June 11, 2015 (LBO) – The World Bank says, that developing countries would face a series of tough challenges in 2015, including the looming prospect of higher borrowing costs as they adapt to a new era of low prices for oil and other key commodities, resulting in a fourth consecutive year of disappointing economic growth this year.
“Developing countries were an engine of global growth following the financial crisis, but now they face a more difficult economic environment,” Jim Yong Kim, President of World Bank Group said.
“We’ll do all we can to help low- and middle-income countries become more resilient so that they can manage this transition as securely as possible,”
“We believe that countries that invest in people’s education and health, improve the business environment, and create jobs through upgrades in infrastructure will emerge much stronger in the years ahead,”
“These kinds of investments will help hundreds of millions of people lift themselves out of poverty.”
Releasing a report “Global Economic Prospects (GEP)”, the banks says developing countries are now projected to grow by 4.4 percent this year, with a likely rise to 5.2 percent in 2016, and 5.4 percent in 2017.
The report says borrowing will become more expensive for emerging and developing economies over the coming months, with expected U. S interest rate liftoff.
“This process is expected to unfold relatively smoothly since the U.S. economic recovery is continuing and interest rates remain low in other major global economies.” the bank says.
However, the report argues that there are considerable risks around this expectation.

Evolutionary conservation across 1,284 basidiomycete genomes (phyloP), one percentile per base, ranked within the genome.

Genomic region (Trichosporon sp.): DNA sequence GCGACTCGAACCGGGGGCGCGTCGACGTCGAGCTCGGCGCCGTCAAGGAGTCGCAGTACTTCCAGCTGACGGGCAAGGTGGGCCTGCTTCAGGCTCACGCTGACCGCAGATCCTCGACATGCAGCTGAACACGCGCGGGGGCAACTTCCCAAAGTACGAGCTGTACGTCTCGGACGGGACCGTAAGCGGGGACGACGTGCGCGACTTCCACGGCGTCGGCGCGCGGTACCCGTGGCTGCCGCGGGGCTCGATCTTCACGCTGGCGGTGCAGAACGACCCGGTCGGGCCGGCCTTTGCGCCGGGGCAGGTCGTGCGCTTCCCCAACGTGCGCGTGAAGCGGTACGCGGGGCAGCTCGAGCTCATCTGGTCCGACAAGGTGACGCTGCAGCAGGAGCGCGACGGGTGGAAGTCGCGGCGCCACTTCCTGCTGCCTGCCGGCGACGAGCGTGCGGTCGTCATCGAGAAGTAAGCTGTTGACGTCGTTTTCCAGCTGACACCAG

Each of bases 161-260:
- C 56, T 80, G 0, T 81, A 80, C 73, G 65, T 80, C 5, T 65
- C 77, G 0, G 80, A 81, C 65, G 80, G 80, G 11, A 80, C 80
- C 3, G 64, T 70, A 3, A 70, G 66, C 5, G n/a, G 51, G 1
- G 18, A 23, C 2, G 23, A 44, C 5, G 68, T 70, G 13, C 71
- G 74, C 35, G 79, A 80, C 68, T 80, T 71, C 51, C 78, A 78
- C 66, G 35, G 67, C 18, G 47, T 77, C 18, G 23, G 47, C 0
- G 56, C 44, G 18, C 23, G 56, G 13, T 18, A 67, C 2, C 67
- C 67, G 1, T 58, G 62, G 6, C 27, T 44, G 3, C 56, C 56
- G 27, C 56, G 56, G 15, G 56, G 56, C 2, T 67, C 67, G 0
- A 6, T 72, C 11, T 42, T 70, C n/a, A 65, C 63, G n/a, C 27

“Just as the initial announcement of U.S. policy normalization caused turmoil in financial markets in 2013 – now referred to as the “taper tantrum” – the U.S. Federal Reserve’s first interest rate increase, or liftoff, since the global financial crisis could ignite market volatility and reduce capital flows to emerging markets by up to 1.8 percentage points of GDP.”
An economist of the World Bank says the ground beneath the global economy is shifting slowly.
“China has avoided the potholes skillfully for now and is easing to a growth rate of 7.1 percent; Brazil, with its corruption scandal making news, has been less lucky, dipping into negative growth. With an expected growth of 7.5 percent this year, India is, for the first time, leading the World Bank’s growth chart of major economies,” said Kaushik Basu, World Bank Chief Economist and Senior Vice President.
“The main shadow over this moving landscape is of the eventual U.S. liftoff,”
“This could dampen capital flows and raise borrowing costs. This GEP provides a comprehensive analysis of what the liftoff may mean for the developing world.”
The report says that this action would especially hurt emerging markets with greater vulnerabilities and weakening growth prospects.